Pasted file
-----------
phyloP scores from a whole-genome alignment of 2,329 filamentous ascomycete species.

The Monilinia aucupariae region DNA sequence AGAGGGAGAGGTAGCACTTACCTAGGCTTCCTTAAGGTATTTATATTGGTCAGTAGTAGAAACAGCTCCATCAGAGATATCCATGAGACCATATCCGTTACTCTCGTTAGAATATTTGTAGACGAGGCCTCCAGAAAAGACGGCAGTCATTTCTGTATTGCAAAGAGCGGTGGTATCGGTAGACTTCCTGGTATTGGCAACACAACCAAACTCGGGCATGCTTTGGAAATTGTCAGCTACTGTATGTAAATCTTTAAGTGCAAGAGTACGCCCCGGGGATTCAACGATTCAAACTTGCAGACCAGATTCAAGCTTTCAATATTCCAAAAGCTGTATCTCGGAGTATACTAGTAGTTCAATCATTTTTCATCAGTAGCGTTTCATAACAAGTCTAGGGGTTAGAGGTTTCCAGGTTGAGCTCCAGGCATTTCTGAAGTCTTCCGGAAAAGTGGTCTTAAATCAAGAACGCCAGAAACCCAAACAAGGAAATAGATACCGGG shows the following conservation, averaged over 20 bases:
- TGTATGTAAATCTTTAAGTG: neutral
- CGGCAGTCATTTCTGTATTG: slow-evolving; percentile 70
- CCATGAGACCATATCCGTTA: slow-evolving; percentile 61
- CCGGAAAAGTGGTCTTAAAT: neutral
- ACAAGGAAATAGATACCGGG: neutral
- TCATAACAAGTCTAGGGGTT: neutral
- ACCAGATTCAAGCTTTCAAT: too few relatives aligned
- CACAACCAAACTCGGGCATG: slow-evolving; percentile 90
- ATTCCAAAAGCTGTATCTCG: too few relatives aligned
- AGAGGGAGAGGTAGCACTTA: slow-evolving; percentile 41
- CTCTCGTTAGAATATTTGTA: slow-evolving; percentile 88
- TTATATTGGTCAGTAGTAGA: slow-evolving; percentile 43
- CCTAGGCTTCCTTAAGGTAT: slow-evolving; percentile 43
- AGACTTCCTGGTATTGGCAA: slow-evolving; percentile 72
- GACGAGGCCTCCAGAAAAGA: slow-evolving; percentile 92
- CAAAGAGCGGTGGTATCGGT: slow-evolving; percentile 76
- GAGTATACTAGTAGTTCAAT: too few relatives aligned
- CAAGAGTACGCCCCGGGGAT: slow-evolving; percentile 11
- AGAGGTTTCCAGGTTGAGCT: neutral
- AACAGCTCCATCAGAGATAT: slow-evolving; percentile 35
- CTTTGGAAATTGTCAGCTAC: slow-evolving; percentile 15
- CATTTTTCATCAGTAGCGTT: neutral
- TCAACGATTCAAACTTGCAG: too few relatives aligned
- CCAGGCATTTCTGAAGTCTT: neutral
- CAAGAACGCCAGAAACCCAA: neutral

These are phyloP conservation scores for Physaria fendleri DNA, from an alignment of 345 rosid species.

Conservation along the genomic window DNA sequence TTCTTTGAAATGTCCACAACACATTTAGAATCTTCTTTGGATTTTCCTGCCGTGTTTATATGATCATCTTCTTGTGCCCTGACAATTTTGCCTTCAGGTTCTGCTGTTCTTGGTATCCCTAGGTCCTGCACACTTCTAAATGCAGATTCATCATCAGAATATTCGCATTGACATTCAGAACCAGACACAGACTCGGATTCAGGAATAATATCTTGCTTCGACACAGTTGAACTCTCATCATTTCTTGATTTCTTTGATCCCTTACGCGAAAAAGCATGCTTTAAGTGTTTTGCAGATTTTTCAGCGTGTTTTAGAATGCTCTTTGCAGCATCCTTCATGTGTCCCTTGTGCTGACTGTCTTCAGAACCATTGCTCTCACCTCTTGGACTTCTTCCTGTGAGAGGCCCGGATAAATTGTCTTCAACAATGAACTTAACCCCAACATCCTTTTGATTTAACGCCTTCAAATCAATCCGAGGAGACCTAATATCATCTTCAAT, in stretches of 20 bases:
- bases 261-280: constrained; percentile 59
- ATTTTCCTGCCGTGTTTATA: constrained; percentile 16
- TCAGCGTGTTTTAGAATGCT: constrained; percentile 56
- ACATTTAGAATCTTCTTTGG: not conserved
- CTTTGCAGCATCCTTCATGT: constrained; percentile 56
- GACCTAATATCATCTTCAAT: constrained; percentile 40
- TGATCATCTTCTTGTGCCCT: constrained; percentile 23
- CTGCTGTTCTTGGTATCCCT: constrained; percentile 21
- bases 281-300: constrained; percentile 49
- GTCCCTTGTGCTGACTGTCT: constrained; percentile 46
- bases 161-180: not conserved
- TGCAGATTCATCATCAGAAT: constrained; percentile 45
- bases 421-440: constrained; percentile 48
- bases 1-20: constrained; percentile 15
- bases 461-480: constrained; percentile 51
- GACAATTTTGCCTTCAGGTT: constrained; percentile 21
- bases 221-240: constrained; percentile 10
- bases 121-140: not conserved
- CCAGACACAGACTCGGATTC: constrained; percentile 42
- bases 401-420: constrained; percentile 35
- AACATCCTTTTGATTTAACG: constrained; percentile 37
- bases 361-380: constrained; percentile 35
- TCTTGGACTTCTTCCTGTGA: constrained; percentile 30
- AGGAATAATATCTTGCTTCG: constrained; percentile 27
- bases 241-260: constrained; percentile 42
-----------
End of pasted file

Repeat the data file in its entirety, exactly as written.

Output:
phyloP scores from a whole-genome alignment of 2,329 filamentous ascomycete species.

The Monilinia aucupariae region DNA sequence AGAGGGAGAGGTAGCACTTACCTAGGCTTCCTTAAGGTATTTATATTGGTCAGTAGTAGAAACAGCTCCATCAGAGATATCCATGAGACCATATCCGTTACTCTCGTTAGAATATTTGTAGACGAGGCCTCCAGAAAAGACGGCAGTCATTTCTGTATTGCAAAGAGCGGTGGTATCGGTAGACTTCCTGGTATTGGCAACACAACCAAACTCGGGCATGCTTTGGAAATTGTCAGCTACTGTATGTAAATCTTTAAGTGCAAGAGTACGCCCCGGGGATTCAACGATTCAAACTTGCAGACCAGATTCAAGCTTTCAATATTCCAAAAGCTGTATCTCGGAGTATACTAGTAGTTCAATCATTTTTCATCAGTAGCGTTTCATAACAAGTCTAGGGGTTAGAGGTTTCCAGGTTGAGCTCCAGGCATTTCTGAAGTCTTCCGGAAAAGTGGTCTTAAATCAAGAACGCCAGAAACCCAAACAAGGAAATAGATACCGGG shows the following conservation, averaged over 20 bases:
- TGTATGTAAATCTTTAAGTG: neutral
- CGGCAGTCATTTCTGTATTG: slow-evolving; percentile 70
- CCATGAGACCATATCCGTTA: slow-evolving; percentile 61
- CCGGAAAAGTGGTCTTAAAT: neutral
- ACAAGGAAATAGATACCGGG: neutral
- TCATAACAAGTCTAGGGGTT: neutral
- ACCAGATTCAAGCTTTCAAT: too few relatives aligned
- CACAACCAAACTCGGGCATG: slow-evolving; percentile 90
- ATTCCAAAAGCTGTATCTCG: too few relatives aligned
- AGAGGGAGAGGTAGCACTTA: slow-evolving; percentile 41
- CTCTCGTTAGAATATTTGTA: slow-evolving; percentile 88
- TTATATTGGTCAGTAGTAGA: slow-evolving; percentile 43
- CCTAGGCTTCCTTAAGGTAT: slow-evolving; percentile 43
- AGACTTCCTGGTATTGGCAA: slow-evolving; percentile 72
- GACGAGGCCTCCAGAAAAGA: slow-evolving; percentile 92
- CAAAGAGCGGTGGTATCGGT: slow-evolving; percentile 76
- GAGTATACTAGTAGTTCAAT: too few relatives aligned
- CAAGAGTACGCCCCGGGGAT: slow-evolving; percentile 11
- AGAGGTTTCCAGGTTGAGCT: neutral
- AACAGCTCCATCAGAGATAT: slow-evolving; percentile 35
- CTTTGGAAATTGTCAGCTAC: slow-evolving; percentile 15
- CATTTTTCATCAGTAGCGTT: neutral
- TCAACGATTCAAACTTGCAG: too few relatives aligned
- CCAGGCATTTCTGAAGTCTT: neutral
- CAAGAACGCCAGAAACCCAA: neutral

These are phyloP conservation scores for Physaria fendleri DNA, from an alignment of 345 rosid species.

Conservation along the genomic window DNA sequence TTCTTTGAAATGTCCACAACACATTTAGAATCTTCTTTGGATTTTCCTGCCGTGTTTATATGATCATCTTCTTGTGCCCTGACAATTTTGCCTTCAGGTTCTGCTGTTCTTGGTATCCCTAGGTCCTGCACACTTCTAAATGCAGATTCATCATCAGAATATTCGCATTGACATTCAGAACCAGACACAGACTCGGATTCAGGAATAATATCTTGCTTCGACACAGTTGAACTCTCATCATTTCTTGATTTCTTTGATCCCTTACGCGAAAAAGCATGCTTTAAGTGTTTTGCAGATTTTTCAGCGTGTTTTAGAATGCTCTTTGCAGCATCCTTCATGTGTCCCTTGTGCTGACTGTCTTCAGAACCATTGCTCTCACCTCTTGGACTTCTTCCTGTGAGAGGCCCGGATAAATTGTCTTCAACAATGAACTTAACCCCAACATCCTTTTGATTTAACGCCTTCAAATCAATCCGAGGAGACCTAATATCATCTTCAAT, in stretches of 20 bases:
- bases 261-280: constrained; percentile 59
- ATTTTCCTGCCGTGTTTATA: constrained; percentile 16
- TCAGCGTGTTTTAGAATGCT: constrained; percentile 56
- ACATTTAGAATCTTCTTTGG: not conserved
- CTTTGCAGCATCCTTCATGT: constrained; percentile 56
- GACCTAATATCATCTTCAAT: constrained; percentile 40
- TGATCATCTTCTTGTGCCCT: constrained; percentile 23
- CTGCTGTTCTTGGTATCCCT: constrained; percentile 21
- bases 281-300: constrained; percentile 49
- GTCCCTTGTGCTGACTGTCT: constrained; percentile 46
- bases 161-180: not conserved
- TGCAGATTCATCATCAGAAT: constrained; percentile 45
- bases 421-440: constrained; percentile 48
- bases 1-20: constrained; percentile 15
- bases 461-480: constrained; percentile 51
- GACAATTTTGCCTTCAGGTT: constrained; percentile 21
- bases 221-240: constrained; percentile 10
- bases 121-140: not conserved
- CCAGACACAGACTCGGATTC: constrained; percentile 42
- bases 401-420: constrained; percentile 35
- AACATCCTTTTGATTTAACG: constrained; percentile 37
- bases 361-380: constrained; percentile 35
- TCTTGGACTTCTTCCTGTGA: constrained; percentile 30
- AGGAATAATATCTTGCTTCG: constrained; percentile 27
- bases 241-260: constrained; percentile 42